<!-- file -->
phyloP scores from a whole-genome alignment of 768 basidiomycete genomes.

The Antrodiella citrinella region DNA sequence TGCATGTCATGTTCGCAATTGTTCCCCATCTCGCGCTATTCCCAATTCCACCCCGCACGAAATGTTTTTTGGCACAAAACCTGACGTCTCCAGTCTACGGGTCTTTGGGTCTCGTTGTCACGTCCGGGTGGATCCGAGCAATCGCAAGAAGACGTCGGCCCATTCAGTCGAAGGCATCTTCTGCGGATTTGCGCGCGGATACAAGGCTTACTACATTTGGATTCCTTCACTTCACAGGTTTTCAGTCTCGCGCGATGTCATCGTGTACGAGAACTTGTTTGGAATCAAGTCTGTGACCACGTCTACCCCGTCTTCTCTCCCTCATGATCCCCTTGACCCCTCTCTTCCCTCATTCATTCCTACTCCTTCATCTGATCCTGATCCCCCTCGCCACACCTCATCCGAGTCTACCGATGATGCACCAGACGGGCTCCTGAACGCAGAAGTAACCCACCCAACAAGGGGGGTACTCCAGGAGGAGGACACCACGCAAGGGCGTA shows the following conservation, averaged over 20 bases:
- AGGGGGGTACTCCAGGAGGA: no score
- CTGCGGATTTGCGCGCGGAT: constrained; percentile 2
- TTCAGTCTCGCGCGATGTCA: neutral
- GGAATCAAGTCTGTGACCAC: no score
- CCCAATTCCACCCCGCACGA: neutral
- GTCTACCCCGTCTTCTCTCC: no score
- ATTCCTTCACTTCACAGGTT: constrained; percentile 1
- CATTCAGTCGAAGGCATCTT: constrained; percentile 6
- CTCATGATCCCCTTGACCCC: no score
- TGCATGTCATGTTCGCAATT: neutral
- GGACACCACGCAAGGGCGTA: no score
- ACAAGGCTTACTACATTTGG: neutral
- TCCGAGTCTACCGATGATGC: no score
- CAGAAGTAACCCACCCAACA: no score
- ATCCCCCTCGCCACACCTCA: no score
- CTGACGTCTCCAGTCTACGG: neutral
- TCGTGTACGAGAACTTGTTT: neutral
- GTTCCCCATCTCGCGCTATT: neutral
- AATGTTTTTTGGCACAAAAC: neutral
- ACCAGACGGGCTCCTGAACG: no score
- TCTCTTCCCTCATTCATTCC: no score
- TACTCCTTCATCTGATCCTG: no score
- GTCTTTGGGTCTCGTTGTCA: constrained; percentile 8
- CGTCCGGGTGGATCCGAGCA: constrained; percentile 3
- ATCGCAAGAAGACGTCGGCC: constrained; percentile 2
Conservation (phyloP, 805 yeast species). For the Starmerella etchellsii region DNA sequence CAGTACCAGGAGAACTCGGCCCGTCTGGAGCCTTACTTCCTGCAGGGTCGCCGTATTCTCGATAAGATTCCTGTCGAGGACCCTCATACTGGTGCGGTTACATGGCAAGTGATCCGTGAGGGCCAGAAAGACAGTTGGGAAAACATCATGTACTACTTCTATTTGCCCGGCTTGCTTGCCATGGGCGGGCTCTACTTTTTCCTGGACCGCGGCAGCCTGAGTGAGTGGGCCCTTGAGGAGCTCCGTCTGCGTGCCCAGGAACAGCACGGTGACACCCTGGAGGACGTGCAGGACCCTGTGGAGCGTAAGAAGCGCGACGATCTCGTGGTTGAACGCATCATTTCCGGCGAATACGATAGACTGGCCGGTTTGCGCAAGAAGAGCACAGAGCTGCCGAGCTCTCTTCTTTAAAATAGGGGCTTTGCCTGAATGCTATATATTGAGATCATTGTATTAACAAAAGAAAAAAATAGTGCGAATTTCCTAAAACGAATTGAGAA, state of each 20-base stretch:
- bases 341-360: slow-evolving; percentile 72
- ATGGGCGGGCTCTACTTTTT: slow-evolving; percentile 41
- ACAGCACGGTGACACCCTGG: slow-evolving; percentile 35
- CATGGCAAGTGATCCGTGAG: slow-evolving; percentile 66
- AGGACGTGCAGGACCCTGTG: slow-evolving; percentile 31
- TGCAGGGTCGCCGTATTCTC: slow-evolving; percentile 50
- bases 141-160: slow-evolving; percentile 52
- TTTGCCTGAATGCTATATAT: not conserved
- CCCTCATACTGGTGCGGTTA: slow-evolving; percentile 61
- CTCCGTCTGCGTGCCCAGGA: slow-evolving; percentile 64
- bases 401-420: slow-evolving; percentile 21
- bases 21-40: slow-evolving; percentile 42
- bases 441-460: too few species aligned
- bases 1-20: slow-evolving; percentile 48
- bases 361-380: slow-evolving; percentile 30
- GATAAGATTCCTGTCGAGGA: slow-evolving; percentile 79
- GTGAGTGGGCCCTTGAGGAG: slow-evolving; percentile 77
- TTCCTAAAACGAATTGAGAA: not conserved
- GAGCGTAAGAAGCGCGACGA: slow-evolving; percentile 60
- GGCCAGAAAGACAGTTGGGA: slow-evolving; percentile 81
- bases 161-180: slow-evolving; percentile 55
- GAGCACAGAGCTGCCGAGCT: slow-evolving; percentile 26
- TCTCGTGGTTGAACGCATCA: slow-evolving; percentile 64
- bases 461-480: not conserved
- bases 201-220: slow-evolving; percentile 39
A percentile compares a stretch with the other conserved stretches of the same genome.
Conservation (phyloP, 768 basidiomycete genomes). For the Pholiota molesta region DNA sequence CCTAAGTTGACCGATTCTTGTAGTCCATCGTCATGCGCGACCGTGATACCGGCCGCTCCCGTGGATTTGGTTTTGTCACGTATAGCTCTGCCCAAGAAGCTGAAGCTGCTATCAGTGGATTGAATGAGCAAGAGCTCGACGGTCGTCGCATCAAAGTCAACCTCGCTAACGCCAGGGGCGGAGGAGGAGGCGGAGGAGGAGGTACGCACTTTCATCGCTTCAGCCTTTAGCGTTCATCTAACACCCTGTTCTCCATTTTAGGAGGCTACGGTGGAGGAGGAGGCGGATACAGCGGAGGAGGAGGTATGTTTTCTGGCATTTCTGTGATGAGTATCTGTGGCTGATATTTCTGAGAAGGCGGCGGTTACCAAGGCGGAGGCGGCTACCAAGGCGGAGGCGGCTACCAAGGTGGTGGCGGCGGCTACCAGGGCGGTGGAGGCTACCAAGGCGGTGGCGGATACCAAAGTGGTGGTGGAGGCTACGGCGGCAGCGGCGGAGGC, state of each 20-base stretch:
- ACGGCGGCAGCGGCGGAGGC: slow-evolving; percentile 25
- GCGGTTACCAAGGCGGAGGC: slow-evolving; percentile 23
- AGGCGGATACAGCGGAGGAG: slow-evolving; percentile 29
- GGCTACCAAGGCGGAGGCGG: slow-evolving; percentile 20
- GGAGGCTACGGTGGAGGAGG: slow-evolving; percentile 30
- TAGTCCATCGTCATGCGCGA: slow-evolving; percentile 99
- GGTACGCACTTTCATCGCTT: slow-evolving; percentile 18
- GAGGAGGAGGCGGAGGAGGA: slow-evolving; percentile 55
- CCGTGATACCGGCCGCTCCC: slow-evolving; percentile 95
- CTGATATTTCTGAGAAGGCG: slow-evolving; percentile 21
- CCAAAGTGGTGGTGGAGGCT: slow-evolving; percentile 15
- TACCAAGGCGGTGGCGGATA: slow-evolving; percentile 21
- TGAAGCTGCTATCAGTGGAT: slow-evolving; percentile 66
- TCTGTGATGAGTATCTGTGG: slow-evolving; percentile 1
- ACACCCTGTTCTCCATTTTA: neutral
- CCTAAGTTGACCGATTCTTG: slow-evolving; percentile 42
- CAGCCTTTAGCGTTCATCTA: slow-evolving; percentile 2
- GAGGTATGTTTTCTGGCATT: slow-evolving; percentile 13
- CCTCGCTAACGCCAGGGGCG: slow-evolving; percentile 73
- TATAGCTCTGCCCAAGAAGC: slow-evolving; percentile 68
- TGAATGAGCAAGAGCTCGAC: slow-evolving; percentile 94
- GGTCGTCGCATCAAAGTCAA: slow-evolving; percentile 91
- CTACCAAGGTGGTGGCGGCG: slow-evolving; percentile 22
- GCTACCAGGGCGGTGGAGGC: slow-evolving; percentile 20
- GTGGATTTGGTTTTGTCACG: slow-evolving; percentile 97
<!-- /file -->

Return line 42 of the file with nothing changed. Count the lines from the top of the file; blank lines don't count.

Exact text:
- bases 1-20: slow-evolving; percentile 48